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How to install Chocolatey and manage software with it

When it comes to installing software, there aren't lots of options on Windows rather than Windows store and WinGet. Let's try a better one.

by saif71 | Last Updated:
July 10, 2022 | 06:20 AM
How to install Chocolatey and manage software with it

Table of Contents

Introducing Chocolatey

Chocolatey is a free, open-source package manager for Windows that can be considered a replacement for the Windows Store.

It is a machine-level, command-line package manager and installer for Windows software. It uses the NuGet packaging infrastructure and Windows PowerShell to simplify downloading and installing software.

If you ever used apt-get or yum, Chocolatey will be very familiar to you. There are both Free and Pro editions of Chocolatey. But for most home users, the free version will be enough. In this article, I will talk mostly about the personal use case for chocolatey rather than the enterprise use case. We will explore details about how to install Chocolatey and manage software with it on Windows 8.1, Windows 10, and Windows 11

Wait! ELI5 What is a package manager?

For those who don’t know what ELI5 is, ELI5 is short for “Explain Like I’m 5”. ELI5 is a simple way to explain a concept to a person who is not very familiar with the concept. (Like explaining something to a five years old child).

Let’s say you just installed Windows on your PC or Laptop. Now you want to install some software. I.e., Chrome, Firefox, Dropbox, Vscode, Git, etc. How can you do that?

Ya sure, you can go to the Windows Store and search for the software, or you can visit each of the softwares’ websites, download the installer, run it and click a bunch of buttons to install them successfully. But there is a better way. First, you need to install Chocolatey. Then you can just open up CMD.exe or Windows Terminal as Administrator and type the following command:

choco install GoogleChrome Firefox dropbox vscode git -y

Boom you’re done.

Sounds like magic? It is kinda. It is actually Chocolatey that is doing all the heavy lifting for you. Want to know how to install Chocolatey and manage software with it? Let’s go!

How to install chocolatey

System Requirements

Chocolatey requires very minimal effort to be installed. System requirements are as follows:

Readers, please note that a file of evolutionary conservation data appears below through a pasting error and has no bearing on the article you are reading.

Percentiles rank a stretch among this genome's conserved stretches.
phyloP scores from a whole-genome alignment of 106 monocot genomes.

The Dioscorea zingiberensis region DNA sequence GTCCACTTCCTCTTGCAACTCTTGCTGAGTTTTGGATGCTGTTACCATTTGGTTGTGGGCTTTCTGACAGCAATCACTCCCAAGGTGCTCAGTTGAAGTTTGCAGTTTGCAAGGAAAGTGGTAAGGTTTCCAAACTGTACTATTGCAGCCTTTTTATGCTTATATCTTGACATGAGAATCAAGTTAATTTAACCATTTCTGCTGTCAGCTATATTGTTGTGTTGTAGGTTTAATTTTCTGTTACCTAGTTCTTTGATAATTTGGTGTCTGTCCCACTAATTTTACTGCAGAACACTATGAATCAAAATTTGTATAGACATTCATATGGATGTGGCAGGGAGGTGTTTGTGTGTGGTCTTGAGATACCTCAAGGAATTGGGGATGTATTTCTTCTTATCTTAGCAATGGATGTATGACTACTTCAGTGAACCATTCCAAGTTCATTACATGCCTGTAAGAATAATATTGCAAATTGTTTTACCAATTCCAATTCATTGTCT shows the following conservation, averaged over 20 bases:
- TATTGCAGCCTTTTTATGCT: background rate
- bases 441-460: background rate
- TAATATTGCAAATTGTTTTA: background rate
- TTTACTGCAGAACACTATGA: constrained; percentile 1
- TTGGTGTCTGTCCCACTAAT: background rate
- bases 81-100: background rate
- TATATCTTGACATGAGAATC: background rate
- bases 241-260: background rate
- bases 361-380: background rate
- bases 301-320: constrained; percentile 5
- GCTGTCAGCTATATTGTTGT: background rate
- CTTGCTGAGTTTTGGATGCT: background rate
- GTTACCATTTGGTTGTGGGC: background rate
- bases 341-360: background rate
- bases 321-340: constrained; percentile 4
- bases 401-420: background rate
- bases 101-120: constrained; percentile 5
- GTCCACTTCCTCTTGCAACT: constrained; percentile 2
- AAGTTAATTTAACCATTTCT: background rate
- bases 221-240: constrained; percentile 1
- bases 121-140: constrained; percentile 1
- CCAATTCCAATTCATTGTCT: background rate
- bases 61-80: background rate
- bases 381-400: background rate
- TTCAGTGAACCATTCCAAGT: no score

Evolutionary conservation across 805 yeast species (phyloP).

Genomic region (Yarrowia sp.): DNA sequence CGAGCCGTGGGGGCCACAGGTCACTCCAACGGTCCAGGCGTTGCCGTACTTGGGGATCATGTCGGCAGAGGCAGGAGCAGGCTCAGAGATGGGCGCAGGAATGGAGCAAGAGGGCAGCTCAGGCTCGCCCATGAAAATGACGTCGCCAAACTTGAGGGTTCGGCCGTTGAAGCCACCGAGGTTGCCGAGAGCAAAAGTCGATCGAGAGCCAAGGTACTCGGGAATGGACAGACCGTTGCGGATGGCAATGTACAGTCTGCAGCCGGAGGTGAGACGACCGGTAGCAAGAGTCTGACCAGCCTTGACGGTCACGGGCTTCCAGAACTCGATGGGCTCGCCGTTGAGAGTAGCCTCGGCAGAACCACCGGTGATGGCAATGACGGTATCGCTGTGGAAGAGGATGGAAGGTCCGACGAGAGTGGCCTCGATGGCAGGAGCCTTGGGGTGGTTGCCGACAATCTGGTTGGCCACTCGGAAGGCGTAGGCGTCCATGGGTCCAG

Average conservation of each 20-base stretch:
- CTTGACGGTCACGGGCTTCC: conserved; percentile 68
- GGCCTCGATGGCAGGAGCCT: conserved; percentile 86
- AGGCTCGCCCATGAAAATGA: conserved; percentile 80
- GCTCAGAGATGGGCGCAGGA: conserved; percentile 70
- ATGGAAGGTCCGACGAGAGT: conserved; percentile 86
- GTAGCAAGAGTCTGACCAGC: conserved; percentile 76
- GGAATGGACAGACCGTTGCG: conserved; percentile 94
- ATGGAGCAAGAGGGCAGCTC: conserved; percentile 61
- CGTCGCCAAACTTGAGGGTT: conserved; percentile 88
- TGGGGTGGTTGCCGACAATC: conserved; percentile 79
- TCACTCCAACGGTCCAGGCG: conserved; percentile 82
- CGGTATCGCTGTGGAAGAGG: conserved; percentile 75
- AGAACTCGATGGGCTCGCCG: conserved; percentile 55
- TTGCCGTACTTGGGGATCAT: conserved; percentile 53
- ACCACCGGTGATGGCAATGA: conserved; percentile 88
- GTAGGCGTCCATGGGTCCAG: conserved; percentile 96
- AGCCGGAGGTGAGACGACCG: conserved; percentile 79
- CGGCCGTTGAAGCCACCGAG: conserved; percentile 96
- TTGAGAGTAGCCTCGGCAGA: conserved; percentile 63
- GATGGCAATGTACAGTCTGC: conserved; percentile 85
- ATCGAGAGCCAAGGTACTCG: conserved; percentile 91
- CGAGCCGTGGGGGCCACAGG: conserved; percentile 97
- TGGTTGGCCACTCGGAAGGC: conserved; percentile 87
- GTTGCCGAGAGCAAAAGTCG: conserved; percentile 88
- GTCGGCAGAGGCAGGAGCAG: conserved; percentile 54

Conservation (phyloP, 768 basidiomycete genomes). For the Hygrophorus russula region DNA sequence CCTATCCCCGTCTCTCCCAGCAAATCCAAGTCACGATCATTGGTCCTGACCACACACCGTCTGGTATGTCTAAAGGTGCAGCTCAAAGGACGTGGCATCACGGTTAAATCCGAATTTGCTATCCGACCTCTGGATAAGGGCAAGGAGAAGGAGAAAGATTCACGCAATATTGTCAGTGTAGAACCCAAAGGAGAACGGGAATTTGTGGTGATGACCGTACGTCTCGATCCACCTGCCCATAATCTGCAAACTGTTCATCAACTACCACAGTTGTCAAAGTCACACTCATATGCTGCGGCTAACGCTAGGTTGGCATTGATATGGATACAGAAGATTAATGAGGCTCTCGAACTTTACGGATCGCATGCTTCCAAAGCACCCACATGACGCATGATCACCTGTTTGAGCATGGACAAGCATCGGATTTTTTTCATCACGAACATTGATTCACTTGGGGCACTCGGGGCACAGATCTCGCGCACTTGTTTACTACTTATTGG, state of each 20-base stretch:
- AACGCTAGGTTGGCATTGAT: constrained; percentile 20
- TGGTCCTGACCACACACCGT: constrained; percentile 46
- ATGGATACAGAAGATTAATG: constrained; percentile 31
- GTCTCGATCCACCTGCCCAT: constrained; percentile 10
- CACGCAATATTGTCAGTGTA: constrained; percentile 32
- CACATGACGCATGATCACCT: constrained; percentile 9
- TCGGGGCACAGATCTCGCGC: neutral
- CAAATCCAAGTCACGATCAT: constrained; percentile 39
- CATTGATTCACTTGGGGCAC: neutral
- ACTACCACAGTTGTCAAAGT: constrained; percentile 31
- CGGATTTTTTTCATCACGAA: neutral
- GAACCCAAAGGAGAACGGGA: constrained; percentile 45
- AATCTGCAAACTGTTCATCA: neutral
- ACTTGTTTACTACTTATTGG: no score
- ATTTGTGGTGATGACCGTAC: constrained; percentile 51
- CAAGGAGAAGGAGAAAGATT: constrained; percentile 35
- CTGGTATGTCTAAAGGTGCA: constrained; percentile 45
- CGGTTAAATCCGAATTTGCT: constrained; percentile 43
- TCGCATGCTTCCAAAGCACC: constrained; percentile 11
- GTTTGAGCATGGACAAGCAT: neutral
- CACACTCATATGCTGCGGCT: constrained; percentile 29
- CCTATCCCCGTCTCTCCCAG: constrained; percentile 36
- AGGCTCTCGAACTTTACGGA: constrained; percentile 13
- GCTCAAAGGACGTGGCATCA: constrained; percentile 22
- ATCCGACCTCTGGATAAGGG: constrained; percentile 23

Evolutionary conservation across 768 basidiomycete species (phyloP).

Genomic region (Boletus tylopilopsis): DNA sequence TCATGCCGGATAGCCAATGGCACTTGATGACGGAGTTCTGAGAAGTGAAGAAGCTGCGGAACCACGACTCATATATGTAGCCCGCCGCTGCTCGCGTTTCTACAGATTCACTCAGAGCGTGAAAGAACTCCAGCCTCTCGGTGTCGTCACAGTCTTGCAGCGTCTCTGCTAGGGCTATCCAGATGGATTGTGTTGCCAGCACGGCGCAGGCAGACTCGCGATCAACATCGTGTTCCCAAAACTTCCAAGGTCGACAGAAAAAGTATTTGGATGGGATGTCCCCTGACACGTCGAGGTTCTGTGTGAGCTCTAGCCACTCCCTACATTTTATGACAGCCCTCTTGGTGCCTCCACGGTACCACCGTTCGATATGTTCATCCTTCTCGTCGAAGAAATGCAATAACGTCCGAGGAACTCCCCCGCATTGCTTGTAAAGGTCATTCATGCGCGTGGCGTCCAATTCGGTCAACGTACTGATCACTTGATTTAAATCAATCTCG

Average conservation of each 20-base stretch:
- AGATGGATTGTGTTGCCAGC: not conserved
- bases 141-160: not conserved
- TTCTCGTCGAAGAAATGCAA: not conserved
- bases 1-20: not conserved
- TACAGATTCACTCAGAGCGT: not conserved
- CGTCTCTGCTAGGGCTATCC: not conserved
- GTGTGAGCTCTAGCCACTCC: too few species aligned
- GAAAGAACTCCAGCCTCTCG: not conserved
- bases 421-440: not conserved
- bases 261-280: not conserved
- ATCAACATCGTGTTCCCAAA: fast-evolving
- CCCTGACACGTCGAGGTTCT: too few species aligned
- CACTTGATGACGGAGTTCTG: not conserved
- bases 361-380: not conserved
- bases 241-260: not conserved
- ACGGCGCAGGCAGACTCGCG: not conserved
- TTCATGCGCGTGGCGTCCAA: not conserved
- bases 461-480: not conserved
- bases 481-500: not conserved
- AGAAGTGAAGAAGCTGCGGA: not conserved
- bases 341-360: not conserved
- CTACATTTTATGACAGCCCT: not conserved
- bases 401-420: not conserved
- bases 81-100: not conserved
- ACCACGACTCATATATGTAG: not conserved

Installing Chocolatey on Windows

  1. Press Win+S search for PowerShell. Don’t click it yet.

  2. Click on Run As Administrator

  1. Copy the following commands and paste them to PowerShell
 Set-ExecutionPolicy Bypass -Scope Process -Force; [System.Net.ServicePointManager]::SecurityProtocol = [System.Net.ServicePointManager]::SecurityProtocol -bor 3072; iex ((New-Object System.Net.WebClient).DownloadString('[](')) 

  1. Press Enter and wait for the command to be completed. If you don’t see any error, you’re done.

  2. You can also verify choco installation by running.

choco or choco -?

Note: You can install via CMD as well, following the same steps. But for CMD, run this command instead.

 @"%SystemRoot%\System32\WindowsPowerShell\v1.0\powershell.exe" -NoProfile -InputFormat None -ExecutionPolicy Bypass -Command "[System.Net.ServicePointManager]::SecurityProtocol = 3072; iex ((New-Object System.Net.WebClient).DownloadString(''))" && SET "PATH=%PATH%;%ALLUSERSPROFILE%\chocolatey\bin" 

Running on a non-windows system

Via Docker: There are Docker images available on Docker Hub.

There are some feature limitations on the non-windows systems. Such as the package PowerShell scripts, automatic uninstallers, and alternate installation sources. These will likely never work as they work with Windows-specific components.

Chocolatey Commands Supported On Non-Windows Systems

  1. list
  2. search
  3. find
  4. help
  5. info
  6. pack
  7. push
  8. new
  9. config
  10. feature
  11. apikey
  12. Template

The commands for installing, pinning, upgrading, and uninstalling packages are available, but they are intended to be used with only .template packages. These commands are supported for the management of .template packages:

  1. install
  2. pin
  3. outdated
  4. upgrade
  5. source
  6. uninstall
  7. export

Bulk install software

To install multiple software or packages at once, run this command. Replace the package names as you like. Note that the -y flag will auto-accept all the prompts for you.

choco install GoogleChrome Firefox dropbox vscode git -y